It was then that the live lines touched the transformer and Mr Crosby was electrocuted by a 430 volt current.

“I could hear the arcing noise and I asked Jon what was happening but he didn’t answer,” said Mr Cobb.

“I looked over his shoulder and I could see a blue arc around his glove.”

Andy Sagrott, an electrical engineer with EDF and the supervisor on the day of the accident, said that he had told the workers to remove the fuses and that it was standard policy to do so.

It was a “mystery” why they remained in place, he told the inquest.

HSE Inspector Jonathan Elven led a lengthy investigation into the accident and told the inquest that the Health and Safety Executive were considering taking proceedings against the company.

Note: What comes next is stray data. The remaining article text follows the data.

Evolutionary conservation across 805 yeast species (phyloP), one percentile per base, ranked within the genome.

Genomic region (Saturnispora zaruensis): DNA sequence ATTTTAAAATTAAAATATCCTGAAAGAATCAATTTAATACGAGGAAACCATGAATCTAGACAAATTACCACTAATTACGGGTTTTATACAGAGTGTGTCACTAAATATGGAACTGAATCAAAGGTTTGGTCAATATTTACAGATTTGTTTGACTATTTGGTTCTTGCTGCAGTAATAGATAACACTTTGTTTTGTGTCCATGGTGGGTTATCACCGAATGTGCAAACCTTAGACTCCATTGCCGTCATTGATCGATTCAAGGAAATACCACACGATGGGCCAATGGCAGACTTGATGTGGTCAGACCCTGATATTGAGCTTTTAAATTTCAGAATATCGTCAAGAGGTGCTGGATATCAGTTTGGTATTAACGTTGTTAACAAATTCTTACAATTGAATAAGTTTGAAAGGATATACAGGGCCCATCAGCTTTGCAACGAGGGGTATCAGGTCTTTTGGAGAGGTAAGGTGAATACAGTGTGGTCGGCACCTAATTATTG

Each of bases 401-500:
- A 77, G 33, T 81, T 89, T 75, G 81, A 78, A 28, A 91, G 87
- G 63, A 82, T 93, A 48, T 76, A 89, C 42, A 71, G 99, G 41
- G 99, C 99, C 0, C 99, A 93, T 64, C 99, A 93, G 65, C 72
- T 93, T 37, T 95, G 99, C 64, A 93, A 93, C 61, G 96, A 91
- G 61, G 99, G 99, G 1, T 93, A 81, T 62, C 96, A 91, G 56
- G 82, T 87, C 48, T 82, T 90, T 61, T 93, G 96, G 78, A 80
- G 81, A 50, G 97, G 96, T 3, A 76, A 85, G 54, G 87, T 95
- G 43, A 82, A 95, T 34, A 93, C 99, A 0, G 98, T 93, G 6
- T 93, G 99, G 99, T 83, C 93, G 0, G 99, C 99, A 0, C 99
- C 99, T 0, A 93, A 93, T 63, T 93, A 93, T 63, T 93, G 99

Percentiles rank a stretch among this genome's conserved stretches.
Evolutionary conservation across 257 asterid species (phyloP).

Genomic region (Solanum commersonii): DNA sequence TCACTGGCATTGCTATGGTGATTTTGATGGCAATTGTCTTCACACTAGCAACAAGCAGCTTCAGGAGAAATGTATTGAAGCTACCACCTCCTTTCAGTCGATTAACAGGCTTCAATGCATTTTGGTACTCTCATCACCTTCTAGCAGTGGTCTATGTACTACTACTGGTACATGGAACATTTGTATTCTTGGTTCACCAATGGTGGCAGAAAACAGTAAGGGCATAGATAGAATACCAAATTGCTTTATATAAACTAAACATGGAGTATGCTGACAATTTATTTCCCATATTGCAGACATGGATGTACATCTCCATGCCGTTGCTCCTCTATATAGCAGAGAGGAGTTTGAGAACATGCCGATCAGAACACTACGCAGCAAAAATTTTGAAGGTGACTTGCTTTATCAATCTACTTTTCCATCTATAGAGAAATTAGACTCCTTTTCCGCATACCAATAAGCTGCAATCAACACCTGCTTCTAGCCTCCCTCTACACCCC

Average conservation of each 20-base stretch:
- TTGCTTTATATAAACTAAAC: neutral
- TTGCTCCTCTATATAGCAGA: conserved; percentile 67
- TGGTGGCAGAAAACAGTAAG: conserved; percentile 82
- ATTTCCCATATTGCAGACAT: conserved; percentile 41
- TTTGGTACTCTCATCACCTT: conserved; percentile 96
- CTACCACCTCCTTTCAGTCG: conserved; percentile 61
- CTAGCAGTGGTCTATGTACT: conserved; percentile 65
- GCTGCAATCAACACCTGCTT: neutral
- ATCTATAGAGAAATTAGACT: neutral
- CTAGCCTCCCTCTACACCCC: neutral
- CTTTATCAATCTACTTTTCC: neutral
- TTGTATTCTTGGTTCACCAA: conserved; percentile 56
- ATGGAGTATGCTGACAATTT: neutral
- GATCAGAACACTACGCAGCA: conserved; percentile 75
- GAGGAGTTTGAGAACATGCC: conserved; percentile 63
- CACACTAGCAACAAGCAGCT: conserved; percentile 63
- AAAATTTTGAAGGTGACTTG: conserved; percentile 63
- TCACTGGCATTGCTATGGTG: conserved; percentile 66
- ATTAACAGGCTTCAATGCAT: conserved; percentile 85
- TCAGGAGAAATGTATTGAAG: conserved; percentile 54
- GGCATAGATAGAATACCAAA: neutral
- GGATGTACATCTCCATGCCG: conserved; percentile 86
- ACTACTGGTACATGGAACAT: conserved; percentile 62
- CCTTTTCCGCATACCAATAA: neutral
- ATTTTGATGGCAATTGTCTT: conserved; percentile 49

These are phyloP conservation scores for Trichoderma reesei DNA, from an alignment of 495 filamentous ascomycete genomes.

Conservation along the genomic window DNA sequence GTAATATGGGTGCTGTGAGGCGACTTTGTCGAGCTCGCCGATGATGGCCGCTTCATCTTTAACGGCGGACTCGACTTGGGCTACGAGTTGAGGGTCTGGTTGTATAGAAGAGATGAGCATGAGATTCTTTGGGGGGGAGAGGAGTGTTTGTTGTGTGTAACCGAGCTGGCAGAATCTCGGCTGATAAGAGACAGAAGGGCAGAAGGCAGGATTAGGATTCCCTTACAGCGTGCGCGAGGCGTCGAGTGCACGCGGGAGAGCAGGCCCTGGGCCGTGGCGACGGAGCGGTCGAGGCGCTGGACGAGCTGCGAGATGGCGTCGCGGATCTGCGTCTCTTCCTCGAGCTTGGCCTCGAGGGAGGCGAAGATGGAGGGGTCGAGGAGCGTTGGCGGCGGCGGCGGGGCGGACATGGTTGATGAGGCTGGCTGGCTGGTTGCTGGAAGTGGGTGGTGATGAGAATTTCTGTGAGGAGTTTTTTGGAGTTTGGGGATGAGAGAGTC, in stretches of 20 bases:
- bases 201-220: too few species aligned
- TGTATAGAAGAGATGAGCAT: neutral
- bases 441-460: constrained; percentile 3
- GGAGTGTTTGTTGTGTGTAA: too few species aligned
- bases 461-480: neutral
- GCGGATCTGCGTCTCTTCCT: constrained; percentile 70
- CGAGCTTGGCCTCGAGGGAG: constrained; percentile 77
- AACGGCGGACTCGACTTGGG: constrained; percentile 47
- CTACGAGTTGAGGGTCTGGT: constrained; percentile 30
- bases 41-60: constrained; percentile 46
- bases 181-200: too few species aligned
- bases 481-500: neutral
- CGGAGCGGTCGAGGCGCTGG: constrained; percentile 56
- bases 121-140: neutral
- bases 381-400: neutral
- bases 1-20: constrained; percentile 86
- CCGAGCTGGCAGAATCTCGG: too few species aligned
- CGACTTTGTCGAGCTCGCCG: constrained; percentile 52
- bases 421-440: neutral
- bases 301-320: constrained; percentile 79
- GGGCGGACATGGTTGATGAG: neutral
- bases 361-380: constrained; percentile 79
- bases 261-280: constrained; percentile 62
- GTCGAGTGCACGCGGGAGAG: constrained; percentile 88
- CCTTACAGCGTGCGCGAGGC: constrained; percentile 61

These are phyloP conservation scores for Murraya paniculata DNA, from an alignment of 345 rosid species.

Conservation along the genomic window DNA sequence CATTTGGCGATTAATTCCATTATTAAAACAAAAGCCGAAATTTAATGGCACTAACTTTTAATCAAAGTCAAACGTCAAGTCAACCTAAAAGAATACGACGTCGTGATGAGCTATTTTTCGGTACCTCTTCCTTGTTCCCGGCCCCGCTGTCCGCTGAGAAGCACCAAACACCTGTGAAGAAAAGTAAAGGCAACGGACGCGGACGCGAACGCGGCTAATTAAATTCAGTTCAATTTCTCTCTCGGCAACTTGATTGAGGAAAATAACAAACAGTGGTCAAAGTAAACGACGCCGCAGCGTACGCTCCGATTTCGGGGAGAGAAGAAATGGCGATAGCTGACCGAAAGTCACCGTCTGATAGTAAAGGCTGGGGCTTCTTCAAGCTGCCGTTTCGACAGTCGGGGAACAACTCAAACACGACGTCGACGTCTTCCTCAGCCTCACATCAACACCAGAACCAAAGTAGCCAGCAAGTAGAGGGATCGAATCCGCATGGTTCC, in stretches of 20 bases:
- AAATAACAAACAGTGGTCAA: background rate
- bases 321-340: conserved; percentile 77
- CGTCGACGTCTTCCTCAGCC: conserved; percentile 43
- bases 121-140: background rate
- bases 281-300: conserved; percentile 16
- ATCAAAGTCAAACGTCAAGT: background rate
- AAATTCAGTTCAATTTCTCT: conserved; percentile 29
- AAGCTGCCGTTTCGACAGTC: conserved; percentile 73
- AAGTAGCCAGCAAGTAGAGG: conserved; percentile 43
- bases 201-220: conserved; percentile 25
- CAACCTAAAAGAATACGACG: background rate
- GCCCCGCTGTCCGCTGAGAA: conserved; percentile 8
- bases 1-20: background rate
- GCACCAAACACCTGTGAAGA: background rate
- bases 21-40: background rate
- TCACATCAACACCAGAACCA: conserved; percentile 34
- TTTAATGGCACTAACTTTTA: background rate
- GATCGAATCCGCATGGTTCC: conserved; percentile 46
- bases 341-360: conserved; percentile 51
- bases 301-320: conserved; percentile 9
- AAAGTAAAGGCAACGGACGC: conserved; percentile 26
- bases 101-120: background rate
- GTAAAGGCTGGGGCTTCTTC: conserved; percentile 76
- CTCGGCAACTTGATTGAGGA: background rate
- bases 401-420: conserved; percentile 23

Story Via – EDP24

Electric Current Passes Through Tree Branch & Shocks VA Worker

April 24, 2010 Leave a comment

HENRICO COUNTY, VA – Henrico County police identified the tree-service worker who was electrocuted on Thursday as Brian Daniel Morris, 27, of Reva.

The accident occurred just before 9 a.m. in the 1500 block of Timbercrest Lane in the western part of the county.

A branch he was cutting hit a power line, and the electrical current passed through the branch and into him, police said.

Henrico police Lt. Eric Owens said the victim was employed by Williams Landscaping and Tree Service in Madison.

He was an experienced tree-cutter, but it was his first day on the job with his new employer, Owens said.

Story Via Richmone Times-Dispatch

PA Comcast Worker Electrical Accident with Power Line

April 21, 2010 Leave a comment

NORTHAMPTON, PA – A Comcast worker was injured Wednesday afternoon when he came in contact with electrical power lines in Northampton.

The worker, whose name was not available, was repairing some cable lines, when he accidentally came in contact with the power line.   How he did this is unknown.